Specifically, manual analysis can be useful for finding this weakness, and for minimizing false positives assuming an understanding of business logic. However, it might not achieve desired code coverage within limited time constraints. For black-box analysis, if credentials are not known for privileged accounts, then the most security-critical portions of the application may not receive sufficient attention.

Consider using OWASP CSRFTester to identify potential issues and aid in manual analysis.

Effectiveness: High

Note: These may be more effective than strictly automated techniques. This is especially the case with weaknesses that are related to design and business rules.

Automated Static Analysis

CSRF is currently difficult to detect reliably using automated techniques. This is because each application has its own implicit security policy that dictates which requests can be influenced by an outsider and automatically performed on behalf of a user, versus which requests require strong confidence that the user intends to make the request. For example, a keyword search of the public portion of a web site is typically expected to be encoded within a link that can be launched automatically when the user clicks on the link.

Effectiveness: Limited

Automated Static Analysis - Binary or Bytecode

According to SOAR, the following detection techniques may be useful:

Cost effective for partial coverage:
  • Bytecode Weakness Analysis - including disassembler + source code weakness analysis
  • Binary Weakness Analysis - including disassembler + source code weakness analysis

Effectiveness: SOAR Partial

Manual Static Analysis - Binary or Bytecode

According to SOAR, the following detection techniques may be useful:

Cost effective for partial coverage:
  • Binary / Bytecode disassembler - then use manual analysis for vulnerabilities & anomalies

Effectiveness: SOAR Partial

Dynamic Analysis with Automated Results Interpretation

According to SOAR, the following detection techniques may be useful:

Highly cost effective:
  • Web Application Scanner

Effectiveness: High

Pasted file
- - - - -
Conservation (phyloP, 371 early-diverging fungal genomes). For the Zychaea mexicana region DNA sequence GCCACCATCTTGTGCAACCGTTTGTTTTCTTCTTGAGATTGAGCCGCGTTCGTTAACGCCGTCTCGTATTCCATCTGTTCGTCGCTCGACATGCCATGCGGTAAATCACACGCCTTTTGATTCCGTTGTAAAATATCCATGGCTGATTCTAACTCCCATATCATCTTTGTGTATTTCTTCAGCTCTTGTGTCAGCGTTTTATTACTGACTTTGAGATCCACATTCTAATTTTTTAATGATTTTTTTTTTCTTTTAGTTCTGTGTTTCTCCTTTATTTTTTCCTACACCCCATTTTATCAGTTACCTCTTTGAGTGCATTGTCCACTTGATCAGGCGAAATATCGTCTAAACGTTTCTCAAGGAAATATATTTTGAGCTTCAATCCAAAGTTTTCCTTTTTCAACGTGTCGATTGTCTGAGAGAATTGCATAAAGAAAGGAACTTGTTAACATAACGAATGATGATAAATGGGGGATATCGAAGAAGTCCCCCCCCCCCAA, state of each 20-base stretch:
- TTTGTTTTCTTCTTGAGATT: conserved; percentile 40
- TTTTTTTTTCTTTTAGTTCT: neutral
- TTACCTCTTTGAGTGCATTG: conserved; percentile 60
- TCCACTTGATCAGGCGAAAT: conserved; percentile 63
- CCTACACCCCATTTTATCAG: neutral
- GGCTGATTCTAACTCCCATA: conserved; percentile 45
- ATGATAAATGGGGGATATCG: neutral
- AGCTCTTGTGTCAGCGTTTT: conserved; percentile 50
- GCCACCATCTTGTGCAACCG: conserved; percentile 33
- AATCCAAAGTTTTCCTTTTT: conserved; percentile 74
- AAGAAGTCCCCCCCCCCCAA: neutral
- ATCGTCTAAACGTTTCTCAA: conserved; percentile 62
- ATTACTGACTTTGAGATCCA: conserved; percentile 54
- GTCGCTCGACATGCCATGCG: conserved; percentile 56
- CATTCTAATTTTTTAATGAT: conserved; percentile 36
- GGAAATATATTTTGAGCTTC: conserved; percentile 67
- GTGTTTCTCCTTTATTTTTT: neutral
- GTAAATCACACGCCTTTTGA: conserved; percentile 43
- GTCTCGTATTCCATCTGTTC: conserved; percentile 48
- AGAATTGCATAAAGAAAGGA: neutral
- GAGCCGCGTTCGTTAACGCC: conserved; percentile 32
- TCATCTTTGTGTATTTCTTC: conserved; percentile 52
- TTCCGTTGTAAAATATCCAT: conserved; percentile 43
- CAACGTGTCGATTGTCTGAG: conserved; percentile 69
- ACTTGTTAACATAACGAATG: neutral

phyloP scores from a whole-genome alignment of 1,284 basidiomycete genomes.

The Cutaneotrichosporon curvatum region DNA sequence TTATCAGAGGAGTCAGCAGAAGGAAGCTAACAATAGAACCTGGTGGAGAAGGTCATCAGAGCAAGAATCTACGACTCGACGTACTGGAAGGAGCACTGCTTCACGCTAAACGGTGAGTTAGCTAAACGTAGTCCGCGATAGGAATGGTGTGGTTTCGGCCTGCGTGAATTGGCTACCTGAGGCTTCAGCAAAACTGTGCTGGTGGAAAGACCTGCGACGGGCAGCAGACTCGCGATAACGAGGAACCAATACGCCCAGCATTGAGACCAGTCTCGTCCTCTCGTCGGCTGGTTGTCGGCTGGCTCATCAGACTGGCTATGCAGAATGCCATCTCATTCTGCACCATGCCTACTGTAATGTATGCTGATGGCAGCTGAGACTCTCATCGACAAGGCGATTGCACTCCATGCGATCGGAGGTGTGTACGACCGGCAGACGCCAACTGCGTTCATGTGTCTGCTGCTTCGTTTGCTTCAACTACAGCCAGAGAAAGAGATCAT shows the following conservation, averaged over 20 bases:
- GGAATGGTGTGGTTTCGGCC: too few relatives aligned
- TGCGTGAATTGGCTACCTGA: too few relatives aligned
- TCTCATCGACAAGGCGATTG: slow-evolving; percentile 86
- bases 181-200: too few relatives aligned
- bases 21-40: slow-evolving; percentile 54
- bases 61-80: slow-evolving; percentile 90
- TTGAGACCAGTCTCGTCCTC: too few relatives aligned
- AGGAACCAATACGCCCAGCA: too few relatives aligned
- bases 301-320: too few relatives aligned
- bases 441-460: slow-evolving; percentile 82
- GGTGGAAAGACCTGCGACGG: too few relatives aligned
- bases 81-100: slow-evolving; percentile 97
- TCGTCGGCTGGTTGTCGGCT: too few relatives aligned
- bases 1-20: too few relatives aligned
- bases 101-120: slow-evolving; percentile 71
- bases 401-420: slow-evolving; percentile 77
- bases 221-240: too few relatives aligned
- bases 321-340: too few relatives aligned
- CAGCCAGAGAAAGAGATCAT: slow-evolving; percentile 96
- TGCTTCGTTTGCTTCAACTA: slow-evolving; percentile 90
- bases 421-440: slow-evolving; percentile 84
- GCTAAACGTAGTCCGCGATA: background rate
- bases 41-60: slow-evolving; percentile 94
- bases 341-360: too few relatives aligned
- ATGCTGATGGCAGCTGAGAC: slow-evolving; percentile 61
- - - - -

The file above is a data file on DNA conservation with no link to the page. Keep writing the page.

Dynamic Analysis with Manual Results Interpretation

According to SOAR, the following detection techniques may be useful:

Highly cost effective:
  • Fuzz Tester
  • Framework-based Fuzzer

Effectiveness: High

Manual Static Analysis - Source Code

According to SOAR, the following detection techniques may be useful:

Cost effective for partial coverage:
  • Focused Manual Spotcheck - Focused manual analysis of source
  • Manual Source Code Review (not inspections)

Effectiveness: SOAR Partial

Automated Static Analysis - Source Code

According to SOAR, the following detection techniques may be useful:

Cost effective for partial coverage:
  • Source code Weakness Analyzer
  • Context-configured Source Code Weakness Analyzer

Effectiveness: SOAR Partial

Architecture or Design Review

According to SOAR, the following detection techniques may be useful:

Cost effective for partial coverage:
  • Inspection (IEEE 1028 standard) (can apply to requirements, design, source code, etc.)
  • Formal Methods / Correct-By-Construction

Effectiveness: SOAR Partial

+ Memberships
This MemberOf Relationships table shows additional CWE Categories and Views that reference this weakness as a member. This information is often useful in understanding where a weakness fits within the context of external information sources.
NatureTypeIDName
MemberOfViewView - a subset of CWE entries that provides a way of examining CWE content. The two main view structures are Slices (flat lists) and Graphs (containing relationships between entries).635Weaknesses Originally Used by NVD from 2008 to 2016
MemberOfCategoryCategory - a CWE entry that contains a set of other entries that share a common characteristic.716OWASP Top Ten 2007 Category A5 - Cross Site Request Forgery (CSRF)
MemberOfCategoryCategory - a CWE entry that contains a set of other entries that share a common characteristic.7512009 Top 25 - Insecure Interaction Between Components